The Passing of an American Hero

The death of Senator John McCain over the weekend evoked a flood of praise for him as a war hero, a principled politician, and an irrepressibly colorful personality, who made an indelible mark on his era.

McCain entered the public consciousness as a prisoner of war, shot down while flying a mission over North Vietnam. During his years in captivity, he withstood horrendous physical and mental torture, all the while remaining defiant of his brutal captors and providing inspiration for his comrades. When offered an early release as a propaganda ploy because his father was an admiral, he refused, insisting on the standard practice that those first to be captured should be first to be freed. He would not jump ahead in line, no matter the cost.

After coming home, McCain decided to channel his patriotic energies into politics. Not every war hero who entered politics made the transition successfully. Eisenhower did; MacArthur didn’t. But John McCain was to succeed, and succeed in a big way, serving six terms as senator from Arizona, and becoming one of the leading members of that exclusive club.

His political career, brilliant as it was, was not without its disappointments. Notably, as the Republican presidential nominee, he lost to Barack Obama in the 2008 elections.

Back in the Senate, he continued to stand up for the strong and righteous America he believed in. An unreconstructed interventionist, he advocated a forcible U.S. role in Syria, which eventually became policy in September 2014 when President Obama authorized the bombing of Islamic State targets there.

However, McCain did not let up on Obama, for whom he reserved the disdain that the principled have for those whom they hold to be lacking in principle.

“U.S. leadership is indispensable here,” he said, referring to the Syrian situation. “President Obama doesn’t have an ideology. He has a degree of naiveté. It’s the failure to understand the American role in the world. He fails to appreciate that when American leadership disappears, a vacuum is created and bad things happen.”

“I would call Obama as naive as McNamara was in Vietnam concerning the realities of warfare and the nature of the enemy,” he said. “’If you’re going to take Vienna, then take Vienna.’ What Napoleon meant by that was that you should not only go for your objectives, but you should do so as rapidly as possible.”

At the same time, his disagreement with his former adversary was never personal. Obama, who is expected to give a eulogy at McCain’s funeral, released a statement saying that “we shared, for all our differences, a fidelity to something higher — the ideals for which generations of Americans and immigrants alike have fought, marched, and sacrificed.”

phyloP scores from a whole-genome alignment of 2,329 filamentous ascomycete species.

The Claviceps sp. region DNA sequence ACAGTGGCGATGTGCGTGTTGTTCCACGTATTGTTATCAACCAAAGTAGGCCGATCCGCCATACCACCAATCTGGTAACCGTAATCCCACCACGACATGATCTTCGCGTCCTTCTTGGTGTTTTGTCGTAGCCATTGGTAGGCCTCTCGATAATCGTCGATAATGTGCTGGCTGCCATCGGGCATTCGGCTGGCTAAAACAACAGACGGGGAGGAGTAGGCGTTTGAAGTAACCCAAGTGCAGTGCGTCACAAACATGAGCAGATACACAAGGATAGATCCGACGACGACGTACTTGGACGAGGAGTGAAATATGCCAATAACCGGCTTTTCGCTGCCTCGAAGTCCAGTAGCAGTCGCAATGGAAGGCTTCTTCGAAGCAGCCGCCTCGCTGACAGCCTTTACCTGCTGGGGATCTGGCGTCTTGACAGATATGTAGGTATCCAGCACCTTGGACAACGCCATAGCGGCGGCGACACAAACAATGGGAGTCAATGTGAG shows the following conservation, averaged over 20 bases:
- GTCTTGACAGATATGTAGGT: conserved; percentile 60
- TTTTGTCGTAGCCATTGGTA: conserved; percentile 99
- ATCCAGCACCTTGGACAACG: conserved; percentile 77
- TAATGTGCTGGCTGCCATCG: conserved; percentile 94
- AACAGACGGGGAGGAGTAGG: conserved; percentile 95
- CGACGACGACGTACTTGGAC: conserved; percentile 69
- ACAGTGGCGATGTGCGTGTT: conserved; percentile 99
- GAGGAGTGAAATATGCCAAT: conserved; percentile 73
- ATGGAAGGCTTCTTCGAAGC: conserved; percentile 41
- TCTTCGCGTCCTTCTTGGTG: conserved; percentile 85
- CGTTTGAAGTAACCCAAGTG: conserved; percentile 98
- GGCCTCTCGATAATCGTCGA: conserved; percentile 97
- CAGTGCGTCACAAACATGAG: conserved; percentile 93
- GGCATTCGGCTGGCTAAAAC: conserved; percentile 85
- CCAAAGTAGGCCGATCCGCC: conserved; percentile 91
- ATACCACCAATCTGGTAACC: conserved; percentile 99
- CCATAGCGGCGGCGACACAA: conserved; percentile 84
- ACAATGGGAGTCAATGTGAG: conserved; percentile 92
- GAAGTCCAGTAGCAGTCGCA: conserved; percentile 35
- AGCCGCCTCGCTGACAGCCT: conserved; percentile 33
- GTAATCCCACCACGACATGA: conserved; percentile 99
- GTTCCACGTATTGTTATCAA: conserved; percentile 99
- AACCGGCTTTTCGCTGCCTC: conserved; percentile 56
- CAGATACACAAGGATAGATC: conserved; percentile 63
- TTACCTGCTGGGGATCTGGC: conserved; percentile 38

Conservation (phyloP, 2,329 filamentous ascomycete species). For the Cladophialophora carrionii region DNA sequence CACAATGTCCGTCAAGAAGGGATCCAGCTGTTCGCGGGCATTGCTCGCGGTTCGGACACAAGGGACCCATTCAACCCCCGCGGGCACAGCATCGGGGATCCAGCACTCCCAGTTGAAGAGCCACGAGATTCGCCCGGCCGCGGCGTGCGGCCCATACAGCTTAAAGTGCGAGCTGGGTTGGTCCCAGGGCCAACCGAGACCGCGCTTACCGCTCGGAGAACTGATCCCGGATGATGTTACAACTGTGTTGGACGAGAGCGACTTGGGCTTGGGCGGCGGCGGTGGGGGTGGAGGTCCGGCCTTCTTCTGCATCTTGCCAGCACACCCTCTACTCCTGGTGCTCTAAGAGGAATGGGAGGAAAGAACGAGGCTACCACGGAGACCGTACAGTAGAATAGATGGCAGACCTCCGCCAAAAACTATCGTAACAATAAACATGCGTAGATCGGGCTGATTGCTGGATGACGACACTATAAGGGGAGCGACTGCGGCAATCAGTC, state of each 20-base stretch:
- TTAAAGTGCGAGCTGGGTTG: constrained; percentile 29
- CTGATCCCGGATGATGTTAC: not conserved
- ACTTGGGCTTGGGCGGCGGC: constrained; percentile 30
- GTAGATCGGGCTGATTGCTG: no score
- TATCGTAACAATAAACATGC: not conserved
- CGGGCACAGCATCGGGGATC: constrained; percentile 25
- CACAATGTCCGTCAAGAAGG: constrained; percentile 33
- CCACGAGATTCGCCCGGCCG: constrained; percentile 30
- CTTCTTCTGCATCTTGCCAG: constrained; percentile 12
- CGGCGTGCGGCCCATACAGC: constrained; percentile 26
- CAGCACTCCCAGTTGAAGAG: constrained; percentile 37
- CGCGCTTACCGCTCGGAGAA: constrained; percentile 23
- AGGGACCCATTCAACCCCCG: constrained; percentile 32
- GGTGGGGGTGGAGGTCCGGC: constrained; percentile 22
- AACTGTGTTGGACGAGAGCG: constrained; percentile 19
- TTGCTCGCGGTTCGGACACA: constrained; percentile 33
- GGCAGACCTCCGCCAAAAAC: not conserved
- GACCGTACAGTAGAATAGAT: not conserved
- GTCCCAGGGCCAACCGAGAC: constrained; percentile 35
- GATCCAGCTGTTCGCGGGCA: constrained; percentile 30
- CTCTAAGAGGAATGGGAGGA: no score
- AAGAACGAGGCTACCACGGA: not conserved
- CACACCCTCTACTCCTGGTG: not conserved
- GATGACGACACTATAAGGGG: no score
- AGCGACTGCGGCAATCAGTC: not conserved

“Few of us have been tested the way John once was, or required to show the kind of courage that he did,” Obama added. “But all of us can aspire to the courage to put the greater good above our own. At John’s best, he showed us what that means. And for that, we are all in his debt.”

At the same time, the former POW victim of torture did not take the position that anything goes in war. McCain opposed President Trump’s nominee for CIA director because of her past role in overseeing torture.

Though he was a proud Republican, he never hesitated to put principles before politics. While suffering from his final illness, he made a dramatic statement by casting the key vote against repealing Obamacare without a replacement plan in place, and he never hesitated to speak up against the president’s policies when he felt they were wrong.

While John McCain was very much an American hero, the Jewish community recognized in him a true champion of Israel. His patriotism had a special place for the Jewish people.

In a 2002 address to the American Israel Public Affairs Committee, McCain eloquently expressed his views:

“Friends, I make no claim to wisdom on how to resolve the crisis in the Middle East. Like you, I look for guidance in the values we share with the only democracy in the region. I know this: No American leader should be expected to sell a false peace to our ally, consider Israel’s right to self-defense less legitimate than ours, or insist that Israel negotiate a political settlement while terrorism remains the Palestinians’ preferred bargaining tool.”

Together with his close friend former Senator Joe Lieberman, he made numerous visits to Israel. During a farewell party for Lieberman, McCain quipped that he was ready to convert to Judaism. After making so many trips with Lieberman, and putting up with kosher meals, Shabbos elevators and sitting next to him while he davened wearing tallis and tefillin, he explained, “I might as well become Jewish myself.”

In his memoir, McCain wrote his own obituary: “I don’t have a complaint. Not one. It’s been quite a ride. I’ve known great passions, seen amazing wonders, fought in a war, and helped make a peace. … I made a small place for myself in the story of America and the history of my times.”

The American people have lost a true hero and role model. He will be greatly missed.

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